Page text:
Here’s How Americans Are Spending their $1,200 Stimulus Checks
When the Great Recession wreaked havoc in the economy in the late 2000s, Americans received stimulus checks from the federal government to help spur the economy. Studies have revealed that a significant portion of that money they received from the 2008 stimulus program was mostly spent on cars.
In a previous study conducted by the American Economic Association, it was revealed that there was a 90% increase in spending on durable goods—most of which were related to automobiles. During that time, an individual was able to receive around $300 to $600, while couples received around $600 to $1,200. The stimulus program also provided $300 per child.
As the world is once again trying to survive a global crisis—one that’s affecting both the economy and public health, American lawmakers legislated the $2.2 trillion Coronavirus Aid, Relief, and Economic Security (CARES) Act in March. Through this new program, individuals earning less than $75,000 and couples earning less than $150,000 a year are allowed stimulus checks worth $1,200. There’s also an additional incentive of $500 per child.
In a new study by a team of economists, it is revealed that Americans who received their $1,200 stimulus checks most likely used the funds for shelter and food. This contrasts with what a group of economists expected, given the amount of the 2020 stimulus checks.
These experts from Northwestern University, Columbia University, the University of Southern Denmark, and the University of Chicago expected that there would be a surge in spending on durables like electronics, appliances, automobile-related expenses, and home furnishings. Instead, people are catching up with bills and rent payments. Most of the other spending was on food, non-durables (such as laundry detergent and other items that have shorter life spans), and personal care.
An assessment of the spending and saving habits of more than 1,600 people who received their stimulus checks on April 21 reveals that there was an increase of $50 to $75 in food and non-durable goods spending during the first three days of cashing in the check. During that same period, Americans are also spending $20 more on durable goods like cars, furniture, and appliances.
Within 10 days after the receipt of the stimulus checks, households have already spent around a quarter or a third of the funds. This trend is more evident in those who had less than $500 in their bank accounts. In just 10 days, they have likely gone through almost half of the money. Meanwhile, those with accounts that had over $3,000 didn’t make extra spendings after receiving their check.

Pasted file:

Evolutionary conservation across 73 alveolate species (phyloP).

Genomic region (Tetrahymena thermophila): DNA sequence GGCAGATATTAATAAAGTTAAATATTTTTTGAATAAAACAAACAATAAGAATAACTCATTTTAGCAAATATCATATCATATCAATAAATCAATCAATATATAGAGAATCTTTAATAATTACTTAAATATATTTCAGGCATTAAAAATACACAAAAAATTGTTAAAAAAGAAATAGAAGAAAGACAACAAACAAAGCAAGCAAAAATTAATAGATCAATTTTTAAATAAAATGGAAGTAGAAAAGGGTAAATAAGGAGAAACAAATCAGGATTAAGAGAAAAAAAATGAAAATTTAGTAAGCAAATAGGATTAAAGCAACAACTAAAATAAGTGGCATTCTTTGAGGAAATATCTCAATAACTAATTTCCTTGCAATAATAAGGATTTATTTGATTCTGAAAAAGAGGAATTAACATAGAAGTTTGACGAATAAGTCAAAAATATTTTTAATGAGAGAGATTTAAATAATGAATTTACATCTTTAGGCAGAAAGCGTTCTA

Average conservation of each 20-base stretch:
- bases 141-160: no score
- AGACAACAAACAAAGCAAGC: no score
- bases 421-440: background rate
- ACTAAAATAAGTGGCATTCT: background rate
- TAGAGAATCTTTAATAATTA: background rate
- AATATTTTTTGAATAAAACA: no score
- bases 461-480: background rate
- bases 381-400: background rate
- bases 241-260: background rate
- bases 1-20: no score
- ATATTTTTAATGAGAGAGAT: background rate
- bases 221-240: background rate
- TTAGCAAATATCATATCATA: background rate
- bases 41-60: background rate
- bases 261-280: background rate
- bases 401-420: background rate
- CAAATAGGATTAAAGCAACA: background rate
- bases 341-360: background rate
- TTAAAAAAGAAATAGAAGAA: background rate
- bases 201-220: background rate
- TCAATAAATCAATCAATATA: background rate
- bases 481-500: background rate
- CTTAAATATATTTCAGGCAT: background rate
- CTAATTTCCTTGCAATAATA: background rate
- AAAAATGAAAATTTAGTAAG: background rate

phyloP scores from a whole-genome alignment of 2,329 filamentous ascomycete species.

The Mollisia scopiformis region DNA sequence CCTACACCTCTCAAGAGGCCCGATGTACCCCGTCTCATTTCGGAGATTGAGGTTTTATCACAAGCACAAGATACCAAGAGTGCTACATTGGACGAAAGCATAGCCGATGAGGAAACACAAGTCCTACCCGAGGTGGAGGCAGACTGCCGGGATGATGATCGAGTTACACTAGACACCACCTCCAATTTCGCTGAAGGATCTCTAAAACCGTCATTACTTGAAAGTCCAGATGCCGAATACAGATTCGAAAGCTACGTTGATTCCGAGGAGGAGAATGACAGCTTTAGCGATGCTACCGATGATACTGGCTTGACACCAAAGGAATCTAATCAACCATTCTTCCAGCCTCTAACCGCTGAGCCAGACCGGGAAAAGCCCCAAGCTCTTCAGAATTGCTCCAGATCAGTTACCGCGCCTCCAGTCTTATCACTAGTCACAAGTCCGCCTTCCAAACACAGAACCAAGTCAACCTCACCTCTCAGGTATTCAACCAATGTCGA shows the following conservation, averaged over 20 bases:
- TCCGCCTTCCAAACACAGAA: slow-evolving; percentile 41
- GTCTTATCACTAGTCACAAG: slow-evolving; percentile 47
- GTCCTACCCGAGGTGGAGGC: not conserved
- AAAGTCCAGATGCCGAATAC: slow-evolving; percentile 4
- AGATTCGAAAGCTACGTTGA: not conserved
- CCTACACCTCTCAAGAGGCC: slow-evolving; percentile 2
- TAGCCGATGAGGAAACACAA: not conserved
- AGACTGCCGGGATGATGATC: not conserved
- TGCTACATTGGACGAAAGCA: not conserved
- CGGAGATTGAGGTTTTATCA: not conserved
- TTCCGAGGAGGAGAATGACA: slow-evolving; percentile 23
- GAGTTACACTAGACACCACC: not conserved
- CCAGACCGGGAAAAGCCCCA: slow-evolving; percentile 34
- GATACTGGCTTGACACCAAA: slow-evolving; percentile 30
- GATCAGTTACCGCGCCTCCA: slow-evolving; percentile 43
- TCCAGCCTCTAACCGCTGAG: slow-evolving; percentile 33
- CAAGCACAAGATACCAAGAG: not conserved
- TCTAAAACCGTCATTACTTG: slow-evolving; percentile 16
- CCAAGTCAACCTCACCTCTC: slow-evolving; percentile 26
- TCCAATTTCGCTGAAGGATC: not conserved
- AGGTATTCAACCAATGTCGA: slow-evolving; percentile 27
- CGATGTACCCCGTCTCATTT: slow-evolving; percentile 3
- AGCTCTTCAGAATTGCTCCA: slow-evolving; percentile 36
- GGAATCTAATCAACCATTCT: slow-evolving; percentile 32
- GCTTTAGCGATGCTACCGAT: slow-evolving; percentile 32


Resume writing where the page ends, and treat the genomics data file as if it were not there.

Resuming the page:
According to Professor R. A. Farrokhnia of the Columbia Business School, it’s still too early to determine the effects of these stimulus checks on households and the economy. However, he says that it’s already evident that today’s consumer behavior is different from that in 2008.
Researchers are not surprised that there was less money spent on durable goods compared to rent, food, bills, and other nondurables. With the nature of the COVID-19 pandemic, they may not want to have a stranger come into their house just to install a new entertainment system. Also, people may not be too keen on buying a new car right now with stay-at-home orders in place.
Another reason that might explain the spending habits is the fact that consumer spending is quite limited nowadays with the shuttering of non-essential businesses. Only restaurants and other essential businesses like supermarkets are permitted to stay open. Farrokhnia also notes that food delivery spending has notably increased after the release of stimulus checks.
Farrokhnia says that household spending started to trail off after ten days, and this might be because people are holding on to what’s left of the money for future needs. However, he wonders if the $1,200 checks are sufficient to drive consumer spending, which can spur economic recovery.
The research released by the National Bureau of Economic Research in mid-May offers another perspective at how the COVID-19 outbreak has suddenly left many American families—especially those with lower incomes—in a financial stumble.
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